sitting duck

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sitting duck

n. Informal
An easy target or victim.

sit′ting duck′

a helpless or easy target or victim.
ThesaurusAntonymsRelated WordsSynonymsLegend:
Noun1.sitting duck - a defenseless victim
dupe, victim - a person who is tricked or swindled
هَدَف بارِز
auîvelt skotmark
ľahký terč

sitting duck

sitting target n (fig) → facile bersaglio


(sit) present participle sitting: past tense, past participle sat (sӕt) verb
1. to (cause to) rest on the buttocks; to (cause to) be seated. He likes sitting on the floor; They sat me in the chair and started asking questions.
2. to lie or rest; to have a certain position. The parcel is sitting on the table.
3. (with on) to be an official member of (a board, committee etc). He sat on several committees.
4. (of birds) to perch. An owl was sitting in the tree by the window.
5. to undergo (an examination).
6. to take up a position, or act as a model, in order to have one's picture painted or one's photograph taken. She is sitting for a portrait/photograph.
7. (of a committee, parliament etc) to be in session. Parliament sits from now until Christmas.
ˈsitter noun
1. a person who poses for a portrait etc.
2. a baby-sitter.
ˈsitting noun
a period of continuous action, meeting etc. I read the whole book at one sitting; The committee were prepared for a lengthy sitting.
ˈsit-in noun
an occupation of a building etc by protesters. The students staged a sit-in.
ˈsitting-room noun
a room used mainly for sitting in.
sitting target, sitting duck
someone or something that is in an obvious position to be attacked. If they're reducing staff, he's a sitting target.
sit back
to rest and take no part in an activity. He just sat back and let it all happen.
sit down
to (cause to) take a seat, take a sitting position. Let's sit down over here; He sat the child down on the floor.
sit out
1. to remain seated during a dance. Let's sit (this one) out.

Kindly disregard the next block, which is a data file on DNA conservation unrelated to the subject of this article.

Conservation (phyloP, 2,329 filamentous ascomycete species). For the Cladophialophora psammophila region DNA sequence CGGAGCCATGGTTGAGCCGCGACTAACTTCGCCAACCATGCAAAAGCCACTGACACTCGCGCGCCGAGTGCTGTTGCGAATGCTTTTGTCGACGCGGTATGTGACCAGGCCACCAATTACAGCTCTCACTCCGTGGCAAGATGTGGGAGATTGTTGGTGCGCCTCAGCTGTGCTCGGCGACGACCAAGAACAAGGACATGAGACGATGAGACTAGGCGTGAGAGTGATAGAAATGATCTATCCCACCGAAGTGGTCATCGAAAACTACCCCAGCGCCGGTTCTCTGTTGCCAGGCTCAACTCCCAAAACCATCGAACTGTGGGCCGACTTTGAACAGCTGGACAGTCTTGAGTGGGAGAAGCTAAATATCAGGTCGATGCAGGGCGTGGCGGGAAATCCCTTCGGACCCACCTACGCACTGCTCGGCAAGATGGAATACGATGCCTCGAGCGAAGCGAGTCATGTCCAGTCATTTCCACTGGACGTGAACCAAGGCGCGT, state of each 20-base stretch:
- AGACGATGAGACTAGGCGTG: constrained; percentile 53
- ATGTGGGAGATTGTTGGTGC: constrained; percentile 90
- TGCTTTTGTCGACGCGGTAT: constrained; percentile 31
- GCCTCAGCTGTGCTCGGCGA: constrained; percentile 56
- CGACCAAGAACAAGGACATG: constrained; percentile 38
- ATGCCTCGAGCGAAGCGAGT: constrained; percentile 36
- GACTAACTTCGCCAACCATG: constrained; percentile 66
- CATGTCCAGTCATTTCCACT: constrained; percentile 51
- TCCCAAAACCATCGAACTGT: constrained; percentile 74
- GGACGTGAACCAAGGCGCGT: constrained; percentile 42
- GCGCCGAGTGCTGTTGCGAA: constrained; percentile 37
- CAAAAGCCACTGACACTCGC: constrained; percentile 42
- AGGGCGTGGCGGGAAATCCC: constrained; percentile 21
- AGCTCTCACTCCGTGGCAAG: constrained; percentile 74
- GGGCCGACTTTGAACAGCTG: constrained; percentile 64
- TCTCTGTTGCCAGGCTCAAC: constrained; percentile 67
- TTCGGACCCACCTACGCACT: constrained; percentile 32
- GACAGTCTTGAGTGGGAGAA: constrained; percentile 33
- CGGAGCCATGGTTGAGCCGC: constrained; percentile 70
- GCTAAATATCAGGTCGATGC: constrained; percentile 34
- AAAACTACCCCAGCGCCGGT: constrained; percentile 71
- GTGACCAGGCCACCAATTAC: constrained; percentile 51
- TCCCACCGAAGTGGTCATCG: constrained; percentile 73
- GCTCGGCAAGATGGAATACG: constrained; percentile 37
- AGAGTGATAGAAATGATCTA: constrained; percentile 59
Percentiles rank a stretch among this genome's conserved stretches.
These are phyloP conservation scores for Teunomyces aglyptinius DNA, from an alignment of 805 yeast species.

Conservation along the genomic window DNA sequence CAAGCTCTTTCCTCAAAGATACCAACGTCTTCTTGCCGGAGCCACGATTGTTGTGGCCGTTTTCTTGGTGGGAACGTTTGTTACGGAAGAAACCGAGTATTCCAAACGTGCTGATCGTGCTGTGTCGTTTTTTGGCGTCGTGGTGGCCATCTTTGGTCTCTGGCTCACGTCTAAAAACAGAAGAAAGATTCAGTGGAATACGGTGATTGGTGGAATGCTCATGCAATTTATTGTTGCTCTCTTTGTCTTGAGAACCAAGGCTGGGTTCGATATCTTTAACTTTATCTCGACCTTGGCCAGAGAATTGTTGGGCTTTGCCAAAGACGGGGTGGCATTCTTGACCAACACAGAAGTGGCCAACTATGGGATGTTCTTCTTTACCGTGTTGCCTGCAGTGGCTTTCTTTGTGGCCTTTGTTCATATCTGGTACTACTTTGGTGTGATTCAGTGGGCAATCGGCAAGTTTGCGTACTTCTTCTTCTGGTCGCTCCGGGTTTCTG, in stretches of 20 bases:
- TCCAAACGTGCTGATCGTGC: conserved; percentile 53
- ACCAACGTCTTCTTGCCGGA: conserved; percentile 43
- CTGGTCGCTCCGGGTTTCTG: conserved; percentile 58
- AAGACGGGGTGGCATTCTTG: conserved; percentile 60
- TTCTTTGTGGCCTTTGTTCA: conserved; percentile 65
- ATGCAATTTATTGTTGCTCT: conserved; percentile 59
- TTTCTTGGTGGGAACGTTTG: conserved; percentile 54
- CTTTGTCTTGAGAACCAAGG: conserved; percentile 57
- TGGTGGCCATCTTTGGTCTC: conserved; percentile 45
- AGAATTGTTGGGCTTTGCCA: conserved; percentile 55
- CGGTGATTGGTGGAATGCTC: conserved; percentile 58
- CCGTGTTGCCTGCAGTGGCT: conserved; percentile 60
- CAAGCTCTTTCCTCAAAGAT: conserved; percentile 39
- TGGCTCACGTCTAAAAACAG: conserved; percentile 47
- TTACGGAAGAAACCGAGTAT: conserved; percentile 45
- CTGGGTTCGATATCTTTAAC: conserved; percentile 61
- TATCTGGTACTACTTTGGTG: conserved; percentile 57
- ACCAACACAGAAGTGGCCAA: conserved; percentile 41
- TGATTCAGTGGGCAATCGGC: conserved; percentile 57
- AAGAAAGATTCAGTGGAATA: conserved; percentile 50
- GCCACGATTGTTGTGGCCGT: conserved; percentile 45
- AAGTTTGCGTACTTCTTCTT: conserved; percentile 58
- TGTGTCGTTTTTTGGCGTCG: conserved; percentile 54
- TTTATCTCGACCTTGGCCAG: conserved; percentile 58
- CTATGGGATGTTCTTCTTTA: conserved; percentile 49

2. to remain inactive and wait until the end of. They'll try to sit out the crisis.
sit tight
to keep the same position or be unwilling to move or act. The best thing to do is to sit tight and see if things improve.
sit up
1. to rise to a sitting position. Can the patient sit up?
2. to remain awake, not going to bed. I sat up until 3 a.m. waiting for you!
References in periodicals archive ?
Many farmers will feel like sitting targets for organised crime gangs, who, as well as stealing livestock, target quad bikes - worth thousands of pounds - plus tools and farmers' red diesel.
I seem to remember another letter some time age from Councillor Higgins, in which he maintained that those who fell in World War I died at the behest of the "officer class", ignoring or probably being unaware of the fact that thousands of officers, mainly young men, also gave their lives, often as sitting targets, at the head of their troops.
So much more can now be done to help women who otherwise are sitting targets for this cruel disease.
Uncooped, they were sitting targets for roaming intruders such as dogs, foxes and raccoons.
Donegal County Cllr Paul Canning, who has been campaigning for an end to Garda cuts, said: "Businesses and older people living alone are sitting targets for these thugs and Garda numbers need to be increased.
And they've become sitting targets for the forces of law and order.
They were given the chance to throw custard pies at their teachers, who were sitting targets, as they were immersed in a bath of mushy peas.
Taxi drivers are sitting targets for thieves, fare cheats and all manner of late-night marauding low-life.
They would be sitting targets for the enemy and put the lives of other soldiers at risk.
Most of them admit that long working hours, tight deadlines, disturbed sleep and frequent travel across different time zones make them sitting targets for heart attacks and other lifestyle diseases.
The motorist and the smoker are sitting targets for police and Government but the drinker, he's encouraged.
The tactics employed have made them sitting targets for a determined band of opposing forces.